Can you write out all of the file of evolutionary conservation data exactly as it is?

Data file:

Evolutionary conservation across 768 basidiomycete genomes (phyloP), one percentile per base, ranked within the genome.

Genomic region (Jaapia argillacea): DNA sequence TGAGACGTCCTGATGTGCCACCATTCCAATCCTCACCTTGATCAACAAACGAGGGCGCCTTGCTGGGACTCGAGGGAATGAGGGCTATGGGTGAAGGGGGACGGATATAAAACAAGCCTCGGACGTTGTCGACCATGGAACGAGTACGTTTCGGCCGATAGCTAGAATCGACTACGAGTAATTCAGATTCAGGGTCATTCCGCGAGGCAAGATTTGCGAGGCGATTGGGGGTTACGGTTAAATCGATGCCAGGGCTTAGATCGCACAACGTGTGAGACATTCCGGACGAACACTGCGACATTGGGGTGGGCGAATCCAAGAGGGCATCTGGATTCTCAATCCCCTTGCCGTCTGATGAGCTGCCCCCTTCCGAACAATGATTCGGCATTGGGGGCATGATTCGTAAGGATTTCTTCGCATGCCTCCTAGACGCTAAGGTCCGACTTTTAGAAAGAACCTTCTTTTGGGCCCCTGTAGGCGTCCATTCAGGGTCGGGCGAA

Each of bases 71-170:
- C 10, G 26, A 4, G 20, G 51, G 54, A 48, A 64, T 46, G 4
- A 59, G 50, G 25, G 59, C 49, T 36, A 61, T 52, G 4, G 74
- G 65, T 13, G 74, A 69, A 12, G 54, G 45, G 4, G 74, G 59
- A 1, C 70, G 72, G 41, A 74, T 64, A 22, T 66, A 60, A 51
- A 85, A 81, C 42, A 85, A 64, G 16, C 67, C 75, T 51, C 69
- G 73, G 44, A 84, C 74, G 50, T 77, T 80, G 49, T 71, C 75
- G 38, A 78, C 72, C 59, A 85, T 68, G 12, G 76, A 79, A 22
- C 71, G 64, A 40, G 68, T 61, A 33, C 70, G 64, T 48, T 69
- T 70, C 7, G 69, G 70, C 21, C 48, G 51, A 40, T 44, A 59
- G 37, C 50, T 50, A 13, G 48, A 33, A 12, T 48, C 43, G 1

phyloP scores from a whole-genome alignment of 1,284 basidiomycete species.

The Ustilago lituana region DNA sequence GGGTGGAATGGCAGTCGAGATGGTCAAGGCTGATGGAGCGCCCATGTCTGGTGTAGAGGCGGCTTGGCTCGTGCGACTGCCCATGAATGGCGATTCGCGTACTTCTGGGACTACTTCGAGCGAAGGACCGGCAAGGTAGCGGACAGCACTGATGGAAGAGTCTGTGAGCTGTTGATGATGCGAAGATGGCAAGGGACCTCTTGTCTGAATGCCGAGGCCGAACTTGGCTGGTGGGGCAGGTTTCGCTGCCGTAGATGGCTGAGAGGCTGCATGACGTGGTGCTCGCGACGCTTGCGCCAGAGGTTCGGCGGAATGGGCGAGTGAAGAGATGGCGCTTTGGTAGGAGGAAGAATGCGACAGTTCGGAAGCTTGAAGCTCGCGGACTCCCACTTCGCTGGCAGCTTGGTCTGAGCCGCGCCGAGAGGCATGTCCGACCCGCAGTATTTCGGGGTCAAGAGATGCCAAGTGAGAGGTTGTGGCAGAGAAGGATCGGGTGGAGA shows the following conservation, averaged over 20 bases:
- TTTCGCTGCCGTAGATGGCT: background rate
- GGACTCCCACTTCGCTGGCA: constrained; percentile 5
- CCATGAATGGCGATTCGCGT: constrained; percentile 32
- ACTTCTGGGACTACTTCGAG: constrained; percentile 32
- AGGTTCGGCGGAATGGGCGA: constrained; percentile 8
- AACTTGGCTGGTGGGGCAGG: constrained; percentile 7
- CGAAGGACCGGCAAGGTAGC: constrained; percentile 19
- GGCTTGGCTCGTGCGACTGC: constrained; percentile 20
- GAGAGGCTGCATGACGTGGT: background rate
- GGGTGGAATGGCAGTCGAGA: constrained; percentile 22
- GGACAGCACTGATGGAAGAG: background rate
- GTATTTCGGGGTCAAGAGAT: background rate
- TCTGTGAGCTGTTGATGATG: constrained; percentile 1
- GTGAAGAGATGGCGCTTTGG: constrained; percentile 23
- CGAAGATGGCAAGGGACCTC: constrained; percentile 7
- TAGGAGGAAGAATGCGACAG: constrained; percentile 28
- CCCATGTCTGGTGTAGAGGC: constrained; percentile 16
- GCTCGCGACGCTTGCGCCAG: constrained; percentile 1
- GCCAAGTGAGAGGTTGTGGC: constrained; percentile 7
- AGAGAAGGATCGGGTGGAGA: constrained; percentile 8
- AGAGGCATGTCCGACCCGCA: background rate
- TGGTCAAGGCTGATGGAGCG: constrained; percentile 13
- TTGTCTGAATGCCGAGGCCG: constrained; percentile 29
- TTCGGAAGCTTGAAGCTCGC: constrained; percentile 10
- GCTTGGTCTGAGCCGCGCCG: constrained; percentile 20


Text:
Evolutionary conservation across 768 basidiomycete genomes (phyloP), one percentile per base, ranked within the genome.

Genomic region (Jaapia argillacea): DNA sequence TGAGACGTCCTGATGTGCCACCATTCCAATCCTCACCTTGATCAACAAACGAGGGCGCCTTGCTGGGACTCGAGGGAATGAGGGCTATGGGTGAAGGGGGACGGATATAAAACAAGCCTCGGACGTTGTCGACCATGGAACGAGTACGTTTCGGCCGATAGCTAGAATCGACTACGAGTAATTCAGATTCAGGGTCATTCCGCGAGGCAAGATTTGCGAGGCGATTGGGGGTTACGGTTAAATCGATGCCAGGGCTTAGATCGCACAACGTGTGAGACATTCCGGACGAACACTGCGACATTGGGGTGGGCGAATCCAAGAGGGCATCTGGATTCTCAATCCCCTTGCCGTCTGATGAGCTGCCCCCTTCCGAACAATGATTCGGCATTGGGGGCATGATTCGTAAGGATTTCTTCGCATGCCTCCTAGACGCTAAGGTCCGACTTTTAGAAAGAACCTTCTTTTGGGCCCCTGTAGGCGTCCATTCAGGGTCGGGCGAA

Each of bases 71-170:
- C 10, G 26, A 4, G 20, G 51, G 54, A 48, A 64, T 46, G 4
- A 59, G 50, G 25, G 59, C 49, T 36, A 61, T 52, G 4, G 74
- G 65, T 13, G 74, A 69, A 12, G 54, G 45, G 4, G 74, G 59
- A 1, C 70, G 72, G 41, A 74, T 64, A 22, T 66, A 60, A 51
- A 85, A 81, C 42, A 85, A 64, G 16, C 67, C 75, T 51, C 69
- G 73, G 44, A 84, C 74, G 50, T 77, T 80, G 49, T 71, C 75
- G 38, A 78, C 72, C 59, A 85, T 68, G 12, G 76, A 79, A 22
- C 71, G 64, A 40, G 68, T 61, A 33, C 70, G 64, T 48, T 69
- T 70, C 7, G 69, G 70, C 21, C 48, G 51, A 40, T 44, A 59
- G 37, C 50, T 50, A 13, G 48, A 33, A 12, T 48, C 43, G 1

phyloP scores from a whole-genome alignment of 1,284 basidiomycete species.

The Ustilago lituana region DNA sequence GGGTGGAATGGCAGTCGAGATGGTCAAGGCTGATGGAGCGCCCATGTCTGGTGTAGAGGCGGCTTGGCTCGTGCGACTGCCCATGAATGGCGATTCGCGTACTTCTGGGACTACTTCGAGCGAAGGACCGGCAAGGTAGCGGACAGCACTGATGGAAGAGTCTGTGAGCTGTTGATGATGCGAAGATGGCAAGGGACCTCTTGTCTGAATGCCGAGGCCGAACTTGGCTGGTGGGGCAGGTTTCGCTGCCGTAGATGGCTGAGAGGCTGCATGACGTGGTGCTCGCGACGCTTGCGCCAGAGGTTCGGCGGAATGGGCGAGTGAAGAGATGGCGCTTTGGTAGGAGGAAGAATGCGACAGTTCGGAAGCTTGAAGCTCGCGGACTCCCACTTCGCTGGCAGCTTGGTCTGAGCCGCGCCGAGAGGCATGTCCGACCCGCAGTATTTCGGGGTCAAGAGATGCCAAGTGAGAGGTTGTGGCAGAGAAGGATCGGGTGGAGA shows the following conservation, averaged over 20 bases:
- TTTCGCTGCCGTAGATGGCT: background rate
- GGACTCCCACTTCGCTGGCA: constrained; percentile 5
- CCATGAATGGCGATTCGCGT: constrained; percentile 32
- ACTTCTGGGACTACTTCGAG: constrained; percentile 32
- AGGTTCGGCGGAATGGGCGA: constrained; percentile 8
- AACTTGGCTGGTGGGGCAGG: constrained; percentile 7
- CGAAGGACCGGCAAGGTAGC: constrained; percentile 19
- GGCTTGGCTCGTGCGACTGC: constrained; percentile 20
- GAGAGGCTGCATGACGTGGT: background rate
- GGGTGGAATGGCAGTCGAGA: constrained; percentile 22
- GGACAGCACTGATGGAAGAG: background rate
- GTATTTCGGGGTCAAGAGAT: background rate
- TCTGTGAGCTGTTGATGATG: constrained; percentile 1
- GTGAAGAGATGGCGCTTTGG: constrained; percentile 23
- CGAAGATGGCAAGGGACCTC: constrained; percentile 7
- TAGGAGGAAGAATGCGACAG: constrained; percentile 28
- CCCATGTCTGGTGTAGAGGC: constrained; percentile 16
- GCTCGCGACGCTTGCGCCAG: constrained; percentile 1
- GCCAAGTGAGAGGTTGTGGC: constrained; percentile 7
- AGAGAAGGATCGGGTGGAGA: constrained; percentile 8
- AGAGGCATGTCCGACCCGCA: background rate
- TGGTCAAGGCTGATGGAGCG: constrained; percentile 13
- TTGTCTGAATGCCGAGGCCG: constrained; percentile 29
- TTCGGAAGCTTGAAGCTCGC: constrained; percentile 10
- GCTTGGTCTGAGCCGCGCCG: constrained; percentile 20